Excerpts of the notes we’ve seen (as of Thursday 10:40 a.m. EDT). More as they come in.
T. Michael Walkley, Canaccord Genuity: New products strengthen ecosystem. “We believe the new iPhone products along with the now $100 cheaper iPhone 6 should enable Apple to continue to grow its high-end smartphone market share and build on the strong market share gains the past year for the larger screen iPhone 6 devices. In fact, our surveys indicate a greater mix of Android smartphone consumers are still switching to the iPhone 6 smartphones than during iPhone 5 series launches. We believe these trends should grow the iPhone installed base to over 500M exiting C2015, and this base should drive strong future iPhone replacement sales, earnings, as well as cash flow generation to fund strong long-term capital returns programs.” Buy. $155.
William Power, Baird: Fall Harvest Looks Juicy. “Overall, although we don’t expect the iPhone 6S to provide the same growth as the previous generation, we continue to believe this should be a strong upgrade cycle. We also view the Apple TV update as planting the seeds for future innovation in the living room, and remain positive on Apple Watch. Reiterate Outperform rating.” Outperform. $155.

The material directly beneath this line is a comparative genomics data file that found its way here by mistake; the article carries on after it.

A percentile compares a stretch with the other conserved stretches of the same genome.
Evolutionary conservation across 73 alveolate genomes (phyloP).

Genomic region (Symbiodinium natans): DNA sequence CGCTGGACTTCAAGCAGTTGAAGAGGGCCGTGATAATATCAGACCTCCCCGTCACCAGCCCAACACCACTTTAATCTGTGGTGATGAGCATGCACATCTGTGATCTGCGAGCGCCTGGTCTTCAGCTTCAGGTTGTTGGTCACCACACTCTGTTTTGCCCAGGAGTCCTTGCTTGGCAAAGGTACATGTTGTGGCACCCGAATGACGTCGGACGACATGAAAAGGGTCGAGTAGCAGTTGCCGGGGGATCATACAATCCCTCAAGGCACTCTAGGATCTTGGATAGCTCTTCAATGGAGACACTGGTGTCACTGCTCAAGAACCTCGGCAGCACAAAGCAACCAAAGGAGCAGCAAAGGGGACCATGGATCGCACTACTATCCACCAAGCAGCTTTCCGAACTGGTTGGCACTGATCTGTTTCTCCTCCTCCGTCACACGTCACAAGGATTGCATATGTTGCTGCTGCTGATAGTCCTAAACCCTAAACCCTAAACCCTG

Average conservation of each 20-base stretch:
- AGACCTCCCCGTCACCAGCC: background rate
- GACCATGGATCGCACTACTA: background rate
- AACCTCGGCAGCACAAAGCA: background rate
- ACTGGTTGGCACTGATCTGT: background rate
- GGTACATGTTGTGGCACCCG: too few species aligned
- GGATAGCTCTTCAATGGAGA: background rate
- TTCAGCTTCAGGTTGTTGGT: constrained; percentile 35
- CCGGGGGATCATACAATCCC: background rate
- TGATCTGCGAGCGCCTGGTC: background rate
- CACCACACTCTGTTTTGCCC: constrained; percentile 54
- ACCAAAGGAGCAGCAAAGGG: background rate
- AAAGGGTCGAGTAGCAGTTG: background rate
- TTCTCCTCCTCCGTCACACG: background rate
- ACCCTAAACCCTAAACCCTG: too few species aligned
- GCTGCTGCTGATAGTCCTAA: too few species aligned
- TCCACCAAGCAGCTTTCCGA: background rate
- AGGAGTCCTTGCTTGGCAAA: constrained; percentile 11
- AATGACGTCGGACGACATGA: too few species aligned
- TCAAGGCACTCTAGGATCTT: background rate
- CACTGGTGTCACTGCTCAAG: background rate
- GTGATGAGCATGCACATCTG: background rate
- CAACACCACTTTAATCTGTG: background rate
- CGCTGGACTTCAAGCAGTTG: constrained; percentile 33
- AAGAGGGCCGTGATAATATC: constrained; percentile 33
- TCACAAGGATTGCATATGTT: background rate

Ben Schachter, Macquarie: iPhone Comp the Issue for the Stock. “Overall, more disappointments than positive surprises, but nothing game changing. We are lowering our FY’16 revenue & EPS estimates by 3%. In the NT, the stock will have trouble getting past the tough iPhone comp issue. However, longer-term, we continue to believe that the app ecosystem, smartphone dominance, & innovative new devices in the pipeline should be compelling.” Outperform. Lowering price target to $133 from $140.